After trying the code on the page multiple times I can not get it to work. Here is what I’m using:
<form name=”tags” method=”get” action=”http://bookmarks.feedster.com/submit.php”>
<input type=”text” name=”tags” size=”15″>
<input type=”hidden” name=”uri” value=”<$MTEntryPermalink valid_html=”1″$>”>
<input type=”submit” value=”Tag this”>
Not sure what’s going on, but I’ll continue as if it works (since I already wrote it).
In fact, that is it. It’s an interesting idea and one I discussed with Scott at some length. I love the idea of allowing anyone to tag a post, because, as Scott wrote in this post introducing “Tag This,” “not all his readers have or want delicious accounts or want to learn enough to create them, though the benefits of a full social bookmarking account are numerous.” While I agree with that, and think there are many advantages to allowing users to tag anonymously, there are still a outstanding issues.
First, for me at least (and I’ve mentioned this to Scott), I really would like a way to dynamically display the tags users have given to my entry. This doesn’t seem like it would be too difficult to implement and I expect we’ll be seeing it sometime down the road.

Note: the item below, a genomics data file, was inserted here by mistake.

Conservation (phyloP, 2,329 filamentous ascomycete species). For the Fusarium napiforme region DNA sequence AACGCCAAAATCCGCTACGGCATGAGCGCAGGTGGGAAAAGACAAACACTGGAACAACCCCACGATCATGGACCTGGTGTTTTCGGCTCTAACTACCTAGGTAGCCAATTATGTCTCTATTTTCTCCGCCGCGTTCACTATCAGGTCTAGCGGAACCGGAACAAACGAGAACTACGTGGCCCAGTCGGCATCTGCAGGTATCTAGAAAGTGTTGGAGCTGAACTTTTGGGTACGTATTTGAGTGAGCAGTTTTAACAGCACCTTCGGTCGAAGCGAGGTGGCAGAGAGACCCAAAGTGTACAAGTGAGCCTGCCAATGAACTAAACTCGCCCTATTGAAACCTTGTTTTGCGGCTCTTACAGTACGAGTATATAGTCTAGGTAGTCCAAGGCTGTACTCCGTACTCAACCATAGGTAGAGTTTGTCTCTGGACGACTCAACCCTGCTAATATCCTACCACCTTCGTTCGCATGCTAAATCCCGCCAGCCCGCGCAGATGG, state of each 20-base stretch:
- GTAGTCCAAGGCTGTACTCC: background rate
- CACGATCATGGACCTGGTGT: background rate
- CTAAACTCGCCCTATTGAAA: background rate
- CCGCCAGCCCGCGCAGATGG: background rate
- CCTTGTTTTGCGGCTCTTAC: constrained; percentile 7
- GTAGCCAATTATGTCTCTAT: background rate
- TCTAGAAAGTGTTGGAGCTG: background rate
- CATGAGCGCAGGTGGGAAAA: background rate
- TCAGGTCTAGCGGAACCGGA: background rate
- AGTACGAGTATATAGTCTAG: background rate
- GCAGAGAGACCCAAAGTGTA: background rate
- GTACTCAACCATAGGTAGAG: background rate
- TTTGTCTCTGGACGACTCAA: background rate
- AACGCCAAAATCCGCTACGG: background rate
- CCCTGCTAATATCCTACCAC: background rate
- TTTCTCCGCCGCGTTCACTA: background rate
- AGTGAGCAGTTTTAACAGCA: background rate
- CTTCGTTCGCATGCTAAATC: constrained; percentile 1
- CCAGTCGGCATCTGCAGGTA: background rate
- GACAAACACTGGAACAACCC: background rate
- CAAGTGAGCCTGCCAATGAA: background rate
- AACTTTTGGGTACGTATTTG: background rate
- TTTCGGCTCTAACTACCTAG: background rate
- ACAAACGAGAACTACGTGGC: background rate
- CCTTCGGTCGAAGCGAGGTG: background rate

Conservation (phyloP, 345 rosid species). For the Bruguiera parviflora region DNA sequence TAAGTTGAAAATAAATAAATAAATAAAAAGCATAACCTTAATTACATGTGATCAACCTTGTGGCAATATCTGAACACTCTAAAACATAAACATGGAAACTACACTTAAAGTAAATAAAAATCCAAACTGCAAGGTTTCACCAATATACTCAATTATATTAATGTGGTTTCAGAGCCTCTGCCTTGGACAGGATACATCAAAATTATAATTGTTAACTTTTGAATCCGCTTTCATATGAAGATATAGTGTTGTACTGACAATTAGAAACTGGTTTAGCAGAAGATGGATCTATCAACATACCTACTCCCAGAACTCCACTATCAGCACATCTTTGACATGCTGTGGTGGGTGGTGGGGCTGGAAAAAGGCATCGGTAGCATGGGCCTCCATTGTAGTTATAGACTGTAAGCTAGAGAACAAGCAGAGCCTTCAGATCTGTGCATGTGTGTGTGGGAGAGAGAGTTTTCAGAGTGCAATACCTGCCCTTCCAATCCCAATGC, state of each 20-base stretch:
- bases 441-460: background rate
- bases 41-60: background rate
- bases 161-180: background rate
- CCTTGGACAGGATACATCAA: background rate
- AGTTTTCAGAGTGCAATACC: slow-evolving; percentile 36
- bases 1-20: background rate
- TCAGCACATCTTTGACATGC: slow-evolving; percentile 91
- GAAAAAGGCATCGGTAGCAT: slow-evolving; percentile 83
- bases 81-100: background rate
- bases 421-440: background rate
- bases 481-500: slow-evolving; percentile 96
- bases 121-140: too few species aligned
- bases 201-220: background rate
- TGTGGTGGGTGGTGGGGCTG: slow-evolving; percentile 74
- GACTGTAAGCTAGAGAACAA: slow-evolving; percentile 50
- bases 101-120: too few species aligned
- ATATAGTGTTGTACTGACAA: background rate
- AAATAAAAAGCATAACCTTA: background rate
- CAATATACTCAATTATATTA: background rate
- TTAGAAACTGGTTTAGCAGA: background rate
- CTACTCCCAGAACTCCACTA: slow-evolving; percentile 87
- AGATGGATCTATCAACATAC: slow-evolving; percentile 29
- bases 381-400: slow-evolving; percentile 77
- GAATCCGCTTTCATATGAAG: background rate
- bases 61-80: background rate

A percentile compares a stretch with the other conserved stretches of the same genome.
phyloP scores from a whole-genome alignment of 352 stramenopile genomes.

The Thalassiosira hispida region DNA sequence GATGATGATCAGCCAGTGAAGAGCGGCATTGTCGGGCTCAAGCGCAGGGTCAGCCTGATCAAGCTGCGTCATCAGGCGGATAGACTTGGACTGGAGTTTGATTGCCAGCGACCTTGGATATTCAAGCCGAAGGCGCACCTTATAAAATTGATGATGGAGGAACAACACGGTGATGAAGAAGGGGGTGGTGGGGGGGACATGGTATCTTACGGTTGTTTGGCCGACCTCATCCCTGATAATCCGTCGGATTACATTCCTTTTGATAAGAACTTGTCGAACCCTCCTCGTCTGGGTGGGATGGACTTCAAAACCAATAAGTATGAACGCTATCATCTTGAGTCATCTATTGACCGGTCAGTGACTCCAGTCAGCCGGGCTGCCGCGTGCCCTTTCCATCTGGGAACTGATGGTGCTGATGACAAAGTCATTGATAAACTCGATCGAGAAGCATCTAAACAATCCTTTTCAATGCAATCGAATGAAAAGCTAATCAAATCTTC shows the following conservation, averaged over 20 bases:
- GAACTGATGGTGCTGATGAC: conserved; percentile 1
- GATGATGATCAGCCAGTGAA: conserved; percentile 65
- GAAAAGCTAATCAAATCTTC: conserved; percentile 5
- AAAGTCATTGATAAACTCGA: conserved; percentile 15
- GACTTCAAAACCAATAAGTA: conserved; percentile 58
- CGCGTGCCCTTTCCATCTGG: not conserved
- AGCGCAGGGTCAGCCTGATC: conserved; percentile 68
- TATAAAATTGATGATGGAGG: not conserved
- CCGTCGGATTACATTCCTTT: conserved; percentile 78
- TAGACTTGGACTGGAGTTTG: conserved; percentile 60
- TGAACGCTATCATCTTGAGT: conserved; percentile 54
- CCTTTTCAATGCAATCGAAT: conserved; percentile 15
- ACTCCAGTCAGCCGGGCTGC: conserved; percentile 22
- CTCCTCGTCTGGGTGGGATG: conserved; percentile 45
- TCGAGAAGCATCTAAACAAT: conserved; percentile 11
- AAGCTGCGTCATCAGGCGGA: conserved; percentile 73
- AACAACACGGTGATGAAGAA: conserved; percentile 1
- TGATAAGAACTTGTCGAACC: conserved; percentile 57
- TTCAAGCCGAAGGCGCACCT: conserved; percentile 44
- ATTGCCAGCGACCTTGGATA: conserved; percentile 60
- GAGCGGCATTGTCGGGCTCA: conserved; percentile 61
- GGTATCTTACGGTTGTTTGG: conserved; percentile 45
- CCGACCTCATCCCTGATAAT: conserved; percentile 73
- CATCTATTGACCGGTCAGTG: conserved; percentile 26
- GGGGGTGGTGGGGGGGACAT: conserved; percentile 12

However, even that function doesn’t answer a bigger question for me: Will readers tag a post when it has no real advantage for them? I tag things on del.icio.us because it will be easier for me to find them later. They are my bookmarks and I use tags that make the most sense to me. However, when you take tagging out of that context, what value does a user get out of it? (Please, someone reading this correct me if I’m wrong.)
I just feel like if I go to a page and am able to tag it, I probably won’t unless I want an easy way to find it again and in that case, I’ll just use del.icio.us. Now I know this service isn’t necessarily designed for me, but who will want to use it?
I guess the bottom line for me is that tagging is only useful when I can see a direct benefit. Call me selfish, but I’m not really going to tag someone else’s post to help them create a better organization system. I can see how something like “Tag This” can work on a larger scale, say for a website like the New York Times, where the benefit of tagging an article is the belief that someone else will be doing the same and creating a better organized site. But I don’t get it on a small scale. This may be my shortsightedness, though, because I do see the irony in saying that this will work on a site with a large, community-like readership but not a smaller site like mine (therefore implying that I don’t have a community-like readership).
If I’m wrong, I’m wrong. What else can I say?
Update (6/12/05): Looks like I got it working with a little help from the Feedster crew, here it is